The US War Department has a special structure and organization. It has many different branches. The structure and specification of each branch depends on its goals and purpose, because each of them has its own characteristics. Wondering what is the easiest military branch, note that this depends on your personal preference and prior preparation.
The easiest jobs in the IDF are headquarters jobs such as: labor, clerks, cooks and similar functions, the people who serve these positions usually go home at the end of the working day and possibly stay at the base during the night shift once a week and a change of day off once a month or so.
They receive basic training for 3-4 weeks. The hardest jobs are SF forces like Sayers Matkal (our version of Delta Force), Navy Command (seals) and other intelligence and commando units. In these units basic training lasts about 8-12 months, and then they begin to specialize in the various skills of the specific unit to which they belong. One of the most difficult services is in the underwater part of the IDF Navy, it includes a long period of calibration and a long stay at sea (not like in the US Navy), but still a long one.
Choosing between military branches, the following main criteria can be distinguished:
- what each branch works with
- the living conditions of each branch
- the pride of service
- the travel opportunities
- educational opportunities
- and combat opportunities.
US military active duty personnel
The Army is the largest of the active duty branches, covering about 472000 people. It followed by the Navy which has around 328000 and then very closely right behind is the Air Force 315000 and then the Marines have 182000 , the Coast Guard comes in last as the smallest active branch with 41000
Now keep in mind. That over time. These numbers slightly go up and down so. These are 100 percent accurate to exactly. Many people are serving these are just general ideas of what they’ve estimated.
The Army has the most job opportunities at 190, followed up by the Marines at 180. The Marines is the second smallest branch but they have the second most enlisted job opportunities. The Navy has 80 enlisted job opportunities, the Air Force has 122 job opportunities and the Coast Guard has 23.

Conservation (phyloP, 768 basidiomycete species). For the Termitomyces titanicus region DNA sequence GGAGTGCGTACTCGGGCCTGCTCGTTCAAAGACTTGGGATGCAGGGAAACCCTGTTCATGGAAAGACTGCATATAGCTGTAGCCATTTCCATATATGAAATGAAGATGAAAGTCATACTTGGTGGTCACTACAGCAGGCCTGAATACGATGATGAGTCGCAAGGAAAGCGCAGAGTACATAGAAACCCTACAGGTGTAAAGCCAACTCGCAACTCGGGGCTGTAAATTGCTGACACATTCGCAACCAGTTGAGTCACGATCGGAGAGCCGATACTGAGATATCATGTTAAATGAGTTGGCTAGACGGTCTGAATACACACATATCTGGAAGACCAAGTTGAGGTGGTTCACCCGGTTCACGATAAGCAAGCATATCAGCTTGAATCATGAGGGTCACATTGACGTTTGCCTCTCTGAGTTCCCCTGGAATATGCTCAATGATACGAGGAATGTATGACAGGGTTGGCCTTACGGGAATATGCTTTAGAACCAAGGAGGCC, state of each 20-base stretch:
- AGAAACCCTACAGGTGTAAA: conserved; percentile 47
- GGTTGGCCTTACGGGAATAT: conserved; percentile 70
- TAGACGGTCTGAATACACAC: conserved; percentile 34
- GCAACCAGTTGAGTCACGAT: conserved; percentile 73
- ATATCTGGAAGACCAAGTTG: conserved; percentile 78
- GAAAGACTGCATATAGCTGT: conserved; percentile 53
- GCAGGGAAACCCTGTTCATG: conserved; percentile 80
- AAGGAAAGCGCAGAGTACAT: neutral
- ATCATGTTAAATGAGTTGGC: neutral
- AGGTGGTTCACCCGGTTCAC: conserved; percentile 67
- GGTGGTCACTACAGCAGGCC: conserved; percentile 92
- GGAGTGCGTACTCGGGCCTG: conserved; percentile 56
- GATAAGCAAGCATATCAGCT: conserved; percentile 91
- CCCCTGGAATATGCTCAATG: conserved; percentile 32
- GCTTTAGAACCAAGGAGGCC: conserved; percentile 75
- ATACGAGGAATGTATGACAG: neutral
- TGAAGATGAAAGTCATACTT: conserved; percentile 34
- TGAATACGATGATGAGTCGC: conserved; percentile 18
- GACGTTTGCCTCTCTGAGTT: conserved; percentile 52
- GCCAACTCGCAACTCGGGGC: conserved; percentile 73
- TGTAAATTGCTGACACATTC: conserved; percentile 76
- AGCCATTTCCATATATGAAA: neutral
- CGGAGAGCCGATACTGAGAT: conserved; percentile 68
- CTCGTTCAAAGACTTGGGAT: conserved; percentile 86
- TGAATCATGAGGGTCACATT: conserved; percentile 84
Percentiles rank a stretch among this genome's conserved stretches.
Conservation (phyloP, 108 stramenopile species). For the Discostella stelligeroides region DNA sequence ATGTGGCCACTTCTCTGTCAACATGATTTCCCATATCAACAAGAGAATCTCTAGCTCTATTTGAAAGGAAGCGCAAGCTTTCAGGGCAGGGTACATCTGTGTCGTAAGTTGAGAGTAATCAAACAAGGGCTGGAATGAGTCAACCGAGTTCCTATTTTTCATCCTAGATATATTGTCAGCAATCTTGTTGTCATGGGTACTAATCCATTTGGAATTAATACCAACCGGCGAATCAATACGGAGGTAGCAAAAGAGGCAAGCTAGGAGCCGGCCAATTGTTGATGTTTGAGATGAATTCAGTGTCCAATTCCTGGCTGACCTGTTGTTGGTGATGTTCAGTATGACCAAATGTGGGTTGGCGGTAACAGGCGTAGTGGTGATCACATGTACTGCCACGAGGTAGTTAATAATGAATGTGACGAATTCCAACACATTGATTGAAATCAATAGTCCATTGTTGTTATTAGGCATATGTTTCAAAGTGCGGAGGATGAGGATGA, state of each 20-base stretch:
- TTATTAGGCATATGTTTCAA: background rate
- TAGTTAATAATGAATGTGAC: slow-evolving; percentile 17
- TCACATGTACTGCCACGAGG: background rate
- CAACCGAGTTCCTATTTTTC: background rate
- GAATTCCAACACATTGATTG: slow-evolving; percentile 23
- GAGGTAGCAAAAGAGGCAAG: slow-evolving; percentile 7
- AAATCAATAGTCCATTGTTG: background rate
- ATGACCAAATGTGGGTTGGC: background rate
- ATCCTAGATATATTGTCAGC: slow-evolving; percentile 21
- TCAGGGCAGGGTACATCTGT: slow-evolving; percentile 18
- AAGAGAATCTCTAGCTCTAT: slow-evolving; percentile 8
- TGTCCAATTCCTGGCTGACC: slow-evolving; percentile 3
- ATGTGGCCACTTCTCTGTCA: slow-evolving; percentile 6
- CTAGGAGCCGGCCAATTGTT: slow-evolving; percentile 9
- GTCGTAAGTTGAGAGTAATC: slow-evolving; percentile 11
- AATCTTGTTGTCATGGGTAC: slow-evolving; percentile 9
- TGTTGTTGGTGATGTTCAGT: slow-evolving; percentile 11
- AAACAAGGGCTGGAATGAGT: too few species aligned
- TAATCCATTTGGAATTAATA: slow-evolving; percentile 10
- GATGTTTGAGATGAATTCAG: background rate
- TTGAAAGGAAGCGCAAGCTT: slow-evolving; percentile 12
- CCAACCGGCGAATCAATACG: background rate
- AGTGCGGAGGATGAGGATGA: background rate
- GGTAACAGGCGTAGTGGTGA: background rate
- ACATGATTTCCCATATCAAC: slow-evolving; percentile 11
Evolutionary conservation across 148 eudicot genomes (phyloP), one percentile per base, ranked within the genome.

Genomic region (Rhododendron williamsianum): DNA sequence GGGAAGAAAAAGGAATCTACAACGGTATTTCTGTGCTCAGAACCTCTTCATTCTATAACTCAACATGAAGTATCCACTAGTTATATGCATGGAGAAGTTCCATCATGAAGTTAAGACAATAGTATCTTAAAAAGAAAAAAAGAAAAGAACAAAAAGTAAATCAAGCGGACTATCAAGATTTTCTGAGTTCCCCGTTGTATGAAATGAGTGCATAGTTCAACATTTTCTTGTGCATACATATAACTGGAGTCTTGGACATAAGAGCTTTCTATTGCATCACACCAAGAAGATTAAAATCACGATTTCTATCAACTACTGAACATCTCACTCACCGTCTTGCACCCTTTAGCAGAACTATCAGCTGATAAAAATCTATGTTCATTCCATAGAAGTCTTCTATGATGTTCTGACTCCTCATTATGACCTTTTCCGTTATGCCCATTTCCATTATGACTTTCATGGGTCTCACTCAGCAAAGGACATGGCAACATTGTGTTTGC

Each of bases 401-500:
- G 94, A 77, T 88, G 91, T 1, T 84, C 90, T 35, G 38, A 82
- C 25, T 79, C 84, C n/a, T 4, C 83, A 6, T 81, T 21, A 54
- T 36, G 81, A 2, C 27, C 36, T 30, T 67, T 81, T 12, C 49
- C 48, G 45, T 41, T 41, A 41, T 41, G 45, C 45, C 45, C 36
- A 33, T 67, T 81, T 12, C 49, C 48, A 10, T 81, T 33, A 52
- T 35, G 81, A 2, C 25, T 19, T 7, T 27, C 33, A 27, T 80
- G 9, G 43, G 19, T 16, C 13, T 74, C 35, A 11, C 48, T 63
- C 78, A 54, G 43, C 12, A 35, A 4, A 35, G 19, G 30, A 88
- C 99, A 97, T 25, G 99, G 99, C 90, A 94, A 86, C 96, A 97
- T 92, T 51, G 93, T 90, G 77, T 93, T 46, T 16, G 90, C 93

Now it’s also important to note, that the army does have the most job opportunities and they also have the most enlisted personnel, but the Marines have the second most job opportunities, but they are the second smallest branch.
This could mean that there’s possibly of more competition for jobs in the Marines, because you’re giving out more jobs to a select. The different branches also give out their contracts a lot differently. The Marines and the army they’re more likely to just give you contracts that you want. The Air Force is a little more selective. You have to hope and that you get what you want and provide an appropriate military resume. To do this, you should ask for help from special military writing services. Professional specialists will improve your resume thus increasing your chances of being pre-selected. https://federalresumeguide.com/how-to-choose-the-best-military-resume-writing-service/ – here you can see the criteria by which you can choose the service that suits you. So keep in mind, each branch has different ways of going about how they issue out those jobs.
Civilian job compatibility
This is a huge concern that a lot of people have, when joining the military. Does this job actually transfer out of the military, so I can do it afterwards? The Air Force is your best option for jobs that transfer back into the civilian sector, followed up by the Coast Guard. Because they primarily do security and law enforcement, so a lot of their stuff is transfer directly back into the civilian sector as well. and then. The army behind them is also going to transfer fairly well other than the combat related jobs.
Pride in service
Number one is the Marines. Once a marine always a marine is definitely the highest of pride in the military branches, no other branch comes close to having that pride, even after they get out. Nobody in the Air Force will say I’m an airman after they’re out, but Marines continue to take that with them throughout life. The Navy is the second most prideful branch and then the Army followed up by them.